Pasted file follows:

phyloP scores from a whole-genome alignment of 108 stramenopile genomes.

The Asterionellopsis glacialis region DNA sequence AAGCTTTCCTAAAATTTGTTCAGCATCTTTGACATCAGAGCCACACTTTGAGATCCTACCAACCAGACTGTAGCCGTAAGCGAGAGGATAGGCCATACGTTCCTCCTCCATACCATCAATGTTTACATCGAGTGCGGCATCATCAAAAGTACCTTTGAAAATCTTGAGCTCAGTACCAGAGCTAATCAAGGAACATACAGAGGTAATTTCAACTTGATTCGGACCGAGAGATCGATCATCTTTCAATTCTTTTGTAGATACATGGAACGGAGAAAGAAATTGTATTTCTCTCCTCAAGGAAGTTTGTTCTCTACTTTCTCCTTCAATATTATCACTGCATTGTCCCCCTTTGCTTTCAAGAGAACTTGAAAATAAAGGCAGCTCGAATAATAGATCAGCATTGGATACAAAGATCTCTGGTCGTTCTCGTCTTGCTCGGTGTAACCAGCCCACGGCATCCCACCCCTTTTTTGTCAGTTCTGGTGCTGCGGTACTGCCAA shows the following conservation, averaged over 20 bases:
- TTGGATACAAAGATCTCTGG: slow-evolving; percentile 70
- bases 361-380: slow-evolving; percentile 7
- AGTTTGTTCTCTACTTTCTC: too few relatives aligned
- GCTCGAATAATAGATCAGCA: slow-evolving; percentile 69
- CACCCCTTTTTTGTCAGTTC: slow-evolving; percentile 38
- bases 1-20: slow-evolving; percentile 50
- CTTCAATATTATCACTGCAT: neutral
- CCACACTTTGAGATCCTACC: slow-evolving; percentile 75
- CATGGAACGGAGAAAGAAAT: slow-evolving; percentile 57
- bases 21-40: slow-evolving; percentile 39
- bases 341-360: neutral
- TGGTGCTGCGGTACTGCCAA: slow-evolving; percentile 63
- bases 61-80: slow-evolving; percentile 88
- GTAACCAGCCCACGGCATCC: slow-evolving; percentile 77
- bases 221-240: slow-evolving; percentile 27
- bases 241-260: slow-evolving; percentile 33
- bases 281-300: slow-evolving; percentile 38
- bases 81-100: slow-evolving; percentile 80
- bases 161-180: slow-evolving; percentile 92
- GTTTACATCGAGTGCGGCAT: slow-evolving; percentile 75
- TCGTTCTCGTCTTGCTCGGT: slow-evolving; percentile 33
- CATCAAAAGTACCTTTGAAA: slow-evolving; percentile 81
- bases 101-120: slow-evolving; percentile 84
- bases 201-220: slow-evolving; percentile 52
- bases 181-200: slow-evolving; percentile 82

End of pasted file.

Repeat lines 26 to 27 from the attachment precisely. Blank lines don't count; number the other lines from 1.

- bases 201-220: slow-evolving; percentile 52
- bases 181-200: slow-evolving; percentile 82